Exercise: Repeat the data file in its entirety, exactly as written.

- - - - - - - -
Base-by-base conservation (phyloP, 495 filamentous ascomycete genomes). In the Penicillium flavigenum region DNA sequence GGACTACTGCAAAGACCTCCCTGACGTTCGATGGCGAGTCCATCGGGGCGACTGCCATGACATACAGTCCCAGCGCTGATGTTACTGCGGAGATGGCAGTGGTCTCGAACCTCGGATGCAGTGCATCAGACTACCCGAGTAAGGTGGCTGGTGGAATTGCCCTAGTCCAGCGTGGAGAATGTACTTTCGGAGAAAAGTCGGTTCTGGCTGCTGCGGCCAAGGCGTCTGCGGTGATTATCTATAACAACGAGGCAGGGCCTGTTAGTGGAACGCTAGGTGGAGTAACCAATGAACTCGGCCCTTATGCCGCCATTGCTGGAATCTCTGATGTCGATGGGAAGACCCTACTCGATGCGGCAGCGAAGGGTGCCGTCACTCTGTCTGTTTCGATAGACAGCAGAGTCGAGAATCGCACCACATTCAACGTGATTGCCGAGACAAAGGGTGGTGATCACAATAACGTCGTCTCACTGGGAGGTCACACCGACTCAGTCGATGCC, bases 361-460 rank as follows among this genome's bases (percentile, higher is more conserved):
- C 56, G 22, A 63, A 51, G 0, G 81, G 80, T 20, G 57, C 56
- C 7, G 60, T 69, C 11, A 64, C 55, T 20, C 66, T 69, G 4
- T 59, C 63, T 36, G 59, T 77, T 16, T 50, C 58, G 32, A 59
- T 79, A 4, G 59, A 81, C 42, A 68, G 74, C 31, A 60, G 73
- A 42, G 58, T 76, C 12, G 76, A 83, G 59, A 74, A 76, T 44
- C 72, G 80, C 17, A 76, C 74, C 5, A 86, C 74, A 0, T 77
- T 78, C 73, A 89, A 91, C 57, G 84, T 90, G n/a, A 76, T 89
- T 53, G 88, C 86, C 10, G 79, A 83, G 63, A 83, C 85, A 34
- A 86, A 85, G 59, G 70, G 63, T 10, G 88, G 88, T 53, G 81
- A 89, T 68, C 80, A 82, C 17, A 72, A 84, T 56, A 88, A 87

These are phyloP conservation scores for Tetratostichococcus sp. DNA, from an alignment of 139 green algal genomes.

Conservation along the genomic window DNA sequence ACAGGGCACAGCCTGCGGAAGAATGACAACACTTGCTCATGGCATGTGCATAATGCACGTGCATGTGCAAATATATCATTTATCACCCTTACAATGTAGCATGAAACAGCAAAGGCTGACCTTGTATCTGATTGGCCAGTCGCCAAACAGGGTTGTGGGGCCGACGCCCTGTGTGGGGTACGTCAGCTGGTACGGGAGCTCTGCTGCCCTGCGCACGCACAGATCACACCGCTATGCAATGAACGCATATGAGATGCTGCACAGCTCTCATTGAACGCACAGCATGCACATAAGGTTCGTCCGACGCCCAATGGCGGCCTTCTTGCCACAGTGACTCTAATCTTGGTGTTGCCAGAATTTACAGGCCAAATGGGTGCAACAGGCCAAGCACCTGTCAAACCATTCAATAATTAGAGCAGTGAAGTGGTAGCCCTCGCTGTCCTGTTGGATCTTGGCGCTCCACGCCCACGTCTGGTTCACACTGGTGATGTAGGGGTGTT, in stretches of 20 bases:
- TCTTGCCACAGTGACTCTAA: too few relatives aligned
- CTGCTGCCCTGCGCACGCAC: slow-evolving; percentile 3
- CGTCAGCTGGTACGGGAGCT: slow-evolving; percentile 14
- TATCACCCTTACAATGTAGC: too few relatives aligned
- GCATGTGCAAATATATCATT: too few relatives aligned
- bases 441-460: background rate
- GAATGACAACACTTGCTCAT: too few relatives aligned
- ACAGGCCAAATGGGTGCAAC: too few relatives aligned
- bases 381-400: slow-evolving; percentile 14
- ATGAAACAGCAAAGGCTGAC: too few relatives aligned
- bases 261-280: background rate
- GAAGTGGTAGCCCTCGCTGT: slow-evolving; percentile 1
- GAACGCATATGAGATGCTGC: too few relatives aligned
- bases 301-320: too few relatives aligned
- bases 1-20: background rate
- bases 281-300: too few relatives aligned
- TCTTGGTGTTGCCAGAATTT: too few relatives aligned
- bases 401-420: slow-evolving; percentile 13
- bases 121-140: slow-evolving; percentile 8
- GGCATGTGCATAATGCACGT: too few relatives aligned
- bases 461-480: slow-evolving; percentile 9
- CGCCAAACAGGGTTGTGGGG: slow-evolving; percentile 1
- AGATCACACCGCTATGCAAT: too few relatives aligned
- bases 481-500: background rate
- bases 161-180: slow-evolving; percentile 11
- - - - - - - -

Base-by-base conservation (phyloP, 495 filamentous ascomycete genomes). In the Penicillium flavigenum region DNA sequence GGACTACTGCAAAGACCTCCCTGACGTTCGATGGCGAGTCCATCGGGGCGACTGCCATGACATACAGTCCCAGCGCTGATGTTACTGCGGAGATGGCAGTGGTCTCGAACCTCGGATGCAGTGCATCAGACTACCCGAGTAAGGTGGCTGGTGGAATTGCCCTAGTCCAGCGTGGAGAATGTACTTTCGGAGAAAAGTCGGTTCTGGCTGCTGCGGCCAAGGCGTCTGCGGTGATTATCTATAACAACGAGGCAGGGCCTGTTAGTGGAACGCTAGGTGGAGTAACCAATGAACTCGGCCCTTATGCCGCCATTGCTGGAATCTCTGATGTCGATGGGAAGACCCTACTCGATGCGGCAGCGAAGGGTGCCGTCACTCTGTCTGTTTCGATAGACAGCAGAGTCGAGAATCGCACCACATTCAACGTGATTGCCGAGACAAAGGGTGGTGATCACAATAACGTCGTCTCACTGGGAGGTCACACCGACTCAGTCGATGCC, bases 361-460 rank as follows among this genome's bases (percentile, higher is more conserved):
- C 56, G 22, A 63, A 51, G 0, G 81, G 80, T 20, G 57, C 56
- C 7, G 60, T 69, C 11, A 64, C 55, T 20, C 66, T 69, G 4
- T 59, C 63, T 36, G 59, T 77, T 16, T 50, C 58, G 32, A 59
- T 79, A 4, G 59, A 81, C 42, A 68, G 74, C 31, A 60, G 73
- A 42, G 58, T 76, C 12, G 76, A 83, G 59, A 74, A 76, T 44
- C 72, G 80, C 17, A 76, C 74, C 5, A 86, C 74, A 0, T 77
- T 78, C 73, A 89, A 91, C 57, G 84, T 90, G n/a, A 76, T 89
- T 53, G 88, C 86, C 10, G 79, A 83, G 63, A 83, C 85, A 34
- A 86, A 85, G 59, G 70, G 63, T 10, G 88, G 88, T 53, G 81
- A 89, T 68, C 80, A 82, C 17, A 72, A 84, T 56, A 88, A 87

These are phyloP conservation scores for Tetratostichococcus sp. DNA, from an alignment of 139 green algal genomes.

Conservation along the genomic window DNA sequence ACAGGGCACAGCCTGCGGAAGAATGACAACACTTGCTCATGGCATGTGCATAATGCACGTGCATGTGCAAATATATCATTTATCACCCTTACAATGTAGCATGAAACAGCAAAGGCTGACCTTGTATCTGATTGGCCAGTCGCCAAACAGGGTTGTGGGGCCGACGCCCTGTGTGGGGTACGTCAGCTGGTACGGGAGCTCTGCTGCCCTGCGCACGCACAGATCACACCGCTATGCAATGAACGCATATGAGATGCTGCACAGCTCTCATTGAACGCACAGCATGCACATAAGGTTCGTCCGACGCCCAATGGCGGCCTTCTTGCCACAGTGACTCTAATCTTGGTGTTGCCAGAATTTACAGGCCAAATGGGTGCAACAGGCCAAGCACCTGTCAAACCATTCAATAATTAGAGCAGTGAAGTGGTAGCCCTCGCTGTCCTGTTGGATCTTGGCGCTCCACGCCCACGTCTGGTTCACACTGGTGATGTAGGGGTGTT, in stretches of 20 bases:
- TCTTGCCACAGTGACTCTAA: too few relatives aligned
- CTGCTGCCCTGCGCACGCAC: slow-evolving; percentile 3
- CGTCAGCTGGTACGGGAGCT: slow-evolving; percentile 14
- TATCACCCTTACAATGTAGC: too few relatives aligned
- GCATGTGCAAATATATCATT: too few relatives aligned
- bases 441-460: background rate
- GAATGACAACACTTGCTCAT: too few relatives aligned
- ACAGGCCAAATGGGTGCAAC: too few relatives aligned
- bases 381-400: slow-evolving; percentile 14
- ATGAAACAGCAAAGGCTGAC: too few relatives aligned
- bases 261-280: background rate
- GAAGTGGTAGCCCTCGCTGT: slow-evolving; percentile 1
- GAACGCATATGAGATGCTGC: too few relatives aligned
- bases 301-320: too few relatives aligned
- bases 1-20: background rate
- bases 281-300: too few relatives aligned
- TCTTGGTGTTGCCAGAATTT: too few relatives aligned
- bases 401-420: slow-evolving; percentile 13
- bases 121-140: slow-evolving; percentile 8
- GGCATGTGCATAATGCACGT: too few relatives aligned
- bases 461-480: slow-evolving; percentile 9
- CGCCAAACAGGGTTGTGGGG: slow-evolving; percentile 1
- AGATCACACCGCTATGCAAT: too few relatives aligned
- bases 481-500: background rate
- bases 161-180: slow-evolving; percentile 11